Algae, Tree, Herbs, Bush, Shrub, Grasses, Vines, Fern, Moss, Spermatophyta, Bryophyta, Fern Ally, Flower, Photosynthesis, Eukaryote, Prokaryote, carbohydrate, vitamins, amino acids, botany, lipids, proteins, cell, cell wall, biotechnology, metabolities, enzymes, agriculture, horticulture, agronomy, bryology, plaleobotany, phytochemistry, enthnobotany, anatomy, ecology, plant breeding, ecology, genetics, chlorophyll, chloroplast, gymnosperms, sporophytes, spores, seed, pollination, pollen, agriculture, horticulture, taxanomy, fungi, molecular biology, biochemistry, bioinfomatics, microbiology, fertilizers, insecticides, pesticides, herbicides, plant growth regulators, medicinal plants, herbal medicines, chemistry, cytogenetics, bryology, ethnobotany, plant pathology, methodolgy, research institutes, scientific journals, companies, farmer, scientists, plant nutrition
Select Language:
Main Menu
Please click the main subject to get the list of sub-categories
Services offered
  Section: Plant Lab Protocols
Please share with your friends:  

Methodology for Lipids

Determination of iodine value of oil
The iodine value is a measure of the degree of unsaturation in an oil. It is constant for a particular oil or fat. Iodine value is a useful parameter in studying oxidative rancidity of oils since higher the unsaturation the greater the possibility of the oils to go rancid.


The oils contain both saturated and unsaturated fatty acids. Iodine gets incorporated into the fatty acid chain wherever the double bond exist. Hence, the measure of the iodine absorbed by an oil, gives the degree of unsaturation. Iodine value/number is defined as the ‘g’ of iodine absorbed by 100g of the oil.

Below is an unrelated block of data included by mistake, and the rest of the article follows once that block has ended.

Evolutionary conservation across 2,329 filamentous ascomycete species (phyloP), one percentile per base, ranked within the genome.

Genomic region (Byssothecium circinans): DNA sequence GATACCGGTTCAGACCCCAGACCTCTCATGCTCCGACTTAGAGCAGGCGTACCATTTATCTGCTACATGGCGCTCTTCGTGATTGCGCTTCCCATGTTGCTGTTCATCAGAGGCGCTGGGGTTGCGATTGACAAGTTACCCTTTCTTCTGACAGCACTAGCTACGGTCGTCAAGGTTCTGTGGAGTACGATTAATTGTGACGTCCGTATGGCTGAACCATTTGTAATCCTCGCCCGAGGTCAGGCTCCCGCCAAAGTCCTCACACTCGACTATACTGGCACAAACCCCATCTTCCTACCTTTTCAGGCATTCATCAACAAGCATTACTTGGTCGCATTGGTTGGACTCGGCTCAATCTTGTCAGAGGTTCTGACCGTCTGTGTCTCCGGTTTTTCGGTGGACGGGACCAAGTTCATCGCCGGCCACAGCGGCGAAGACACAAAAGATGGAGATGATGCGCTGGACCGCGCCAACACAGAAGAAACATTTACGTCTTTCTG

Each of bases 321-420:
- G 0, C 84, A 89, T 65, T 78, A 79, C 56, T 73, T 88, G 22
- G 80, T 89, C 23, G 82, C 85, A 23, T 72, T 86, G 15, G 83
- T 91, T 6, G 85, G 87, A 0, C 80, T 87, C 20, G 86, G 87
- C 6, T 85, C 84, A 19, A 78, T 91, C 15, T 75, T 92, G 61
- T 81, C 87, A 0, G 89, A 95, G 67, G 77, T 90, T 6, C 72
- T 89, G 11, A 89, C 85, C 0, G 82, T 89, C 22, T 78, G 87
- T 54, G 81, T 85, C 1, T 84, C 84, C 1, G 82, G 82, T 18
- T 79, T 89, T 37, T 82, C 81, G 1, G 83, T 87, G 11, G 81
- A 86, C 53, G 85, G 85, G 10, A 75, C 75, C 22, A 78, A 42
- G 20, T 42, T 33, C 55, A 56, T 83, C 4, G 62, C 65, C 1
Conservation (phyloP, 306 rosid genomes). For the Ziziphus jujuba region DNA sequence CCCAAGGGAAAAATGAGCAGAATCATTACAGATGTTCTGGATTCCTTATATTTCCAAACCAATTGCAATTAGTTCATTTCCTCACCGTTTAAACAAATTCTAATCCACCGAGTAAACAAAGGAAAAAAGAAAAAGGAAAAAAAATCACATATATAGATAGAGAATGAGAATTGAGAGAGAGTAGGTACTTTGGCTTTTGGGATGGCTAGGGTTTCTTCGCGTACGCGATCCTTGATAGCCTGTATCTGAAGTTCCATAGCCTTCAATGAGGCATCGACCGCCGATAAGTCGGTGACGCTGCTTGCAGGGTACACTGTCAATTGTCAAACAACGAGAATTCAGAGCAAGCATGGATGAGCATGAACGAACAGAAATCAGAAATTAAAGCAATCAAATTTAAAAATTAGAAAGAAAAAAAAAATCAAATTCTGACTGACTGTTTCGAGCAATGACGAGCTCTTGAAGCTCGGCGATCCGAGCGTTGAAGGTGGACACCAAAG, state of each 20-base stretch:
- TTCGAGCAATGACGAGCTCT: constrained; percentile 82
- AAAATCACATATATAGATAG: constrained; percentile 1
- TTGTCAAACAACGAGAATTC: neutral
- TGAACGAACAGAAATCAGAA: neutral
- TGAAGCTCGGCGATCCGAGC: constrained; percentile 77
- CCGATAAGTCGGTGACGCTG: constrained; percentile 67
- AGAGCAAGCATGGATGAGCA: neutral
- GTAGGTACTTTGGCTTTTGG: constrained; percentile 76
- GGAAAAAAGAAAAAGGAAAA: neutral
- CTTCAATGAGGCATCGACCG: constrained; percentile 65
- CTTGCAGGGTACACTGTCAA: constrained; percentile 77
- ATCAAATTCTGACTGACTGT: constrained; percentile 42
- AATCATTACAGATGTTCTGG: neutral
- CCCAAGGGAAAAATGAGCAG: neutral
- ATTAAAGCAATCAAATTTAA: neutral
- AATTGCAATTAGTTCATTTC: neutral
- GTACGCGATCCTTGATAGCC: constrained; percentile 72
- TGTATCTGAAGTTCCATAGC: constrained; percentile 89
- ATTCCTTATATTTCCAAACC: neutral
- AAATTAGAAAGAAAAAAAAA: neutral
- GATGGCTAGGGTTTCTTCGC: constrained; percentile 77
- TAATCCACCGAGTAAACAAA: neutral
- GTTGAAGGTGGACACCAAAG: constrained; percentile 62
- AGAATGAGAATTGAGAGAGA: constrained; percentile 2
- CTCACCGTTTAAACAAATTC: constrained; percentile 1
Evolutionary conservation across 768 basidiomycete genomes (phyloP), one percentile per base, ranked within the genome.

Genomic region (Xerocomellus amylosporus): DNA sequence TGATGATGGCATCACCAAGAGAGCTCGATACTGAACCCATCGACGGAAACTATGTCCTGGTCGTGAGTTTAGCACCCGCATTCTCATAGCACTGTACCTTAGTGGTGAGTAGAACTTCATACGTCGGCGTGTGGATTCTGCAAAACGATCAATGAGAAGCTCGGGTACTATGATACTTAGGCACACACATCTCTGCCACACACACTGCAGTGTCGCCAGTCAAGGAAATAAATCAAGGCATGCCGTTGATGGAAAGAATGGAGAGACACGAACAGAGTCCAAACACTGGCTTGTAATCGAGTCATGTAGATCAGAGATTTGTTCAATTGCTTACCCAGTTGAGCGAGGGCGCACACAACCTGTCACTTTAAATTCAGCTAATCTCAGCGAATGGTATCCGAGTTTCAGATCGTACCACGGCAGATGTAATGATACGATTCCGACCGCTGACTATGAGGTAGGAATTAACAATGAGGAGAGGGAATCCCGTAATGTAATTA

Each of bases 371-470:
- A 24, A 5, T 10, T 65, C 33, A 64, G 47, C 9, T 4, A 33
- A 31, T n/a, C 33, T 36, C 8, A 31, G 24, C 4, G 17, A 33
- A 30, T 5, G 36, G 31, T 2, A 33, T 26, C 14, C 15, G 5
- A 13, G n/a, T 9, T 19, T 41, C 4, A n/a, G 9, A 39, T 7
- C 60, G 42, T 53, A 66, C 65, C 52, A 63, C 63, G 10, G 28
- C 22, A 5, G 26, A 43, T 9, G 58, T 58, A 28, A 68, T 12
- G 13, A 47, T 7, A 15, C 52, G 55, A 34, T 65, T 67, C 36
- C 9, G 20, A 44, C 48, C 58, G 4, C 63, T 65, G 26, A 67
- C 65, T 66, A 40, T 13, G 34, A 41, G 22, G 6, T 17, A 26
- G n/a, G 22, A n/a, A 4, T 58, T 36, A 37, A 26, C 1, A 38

Hanus Iodine Solution
Weigh 13.6g of iodine and dissolve in 825mL glacial acetic acid by heating, and cool. Titrate 25mL of this solution against 0.1N sodium thiosulphate. Measure another portion of 200mL of glacial acetic acid and  add 3mL of bromine to it. To 5mL of this solution add 10mL of 15% potassium iodide solution and titrate against 0.1N sodium thiosulphate. Calculate the value of bromine solution, to double halogen content of the remaining 800mL of the above iodine solution as follows:
X = B/C, where X = mL of bromine solution required to double the halogen content, B = 800 x thiosulphate equivalent of 1mL of iodine solution and C = thiosulphate equivalent of one mL of bromine solution.
15% Potassium Iodide Solution
0.1% Sodium Thiosulphate
1% Starch

Weigh 0.5 or 0.25g of oil into an iodine flask and dissolve in 10mL of chloroform.
Add 25mL of Hanus iodine solution using a pipette, draining it in a definite time. Mix well and allow to stand in dark for exactly 30min with occasional shaking.
Add 10mL of 15% KI, shake thoroughly and add 100mL of freshly boiled and cooled water, washing down any free iodine on the stopper.
Titrate against 0.1N sodium thiosulphate until yellow solution turns almost colorless.
Add a few drops of starch as indicator and titrate until the blue color completely disappears.
Towards the end of titration, stopper the flask and shake vigorously so that any iodine remaining in solution in CHCl3 is taken up by potassium iodide solution.
Run a blank without the sample.
The quantity of thiosulphate required for blank minus the quantity required for sample gives thiosulphite equivalent of iodide adsorbed by the fat or oil taken for analysis.
Iodine number =
(B – S) x N x 12.69
Weight of sample (g)
B = mL thiosulphate for blank
S = mL thiosulphate for sample
N = normality of thiosulphate solution
Amount of fat/oil taken should be adjusted such that the excess iodine in the added 25mL of Hanus iodine solution has about 60% of excess iodine of the amount added, i.e., if (B – S) is greater than B/2, repeat the smaller amount of sample.


1. William Horowitz (ed) (1975) Official Methods of Analysis of AOAC Association of Official Analytical Chemists Washington (12th Ed) p 488.


Copyrights 2012 © | Disclaimer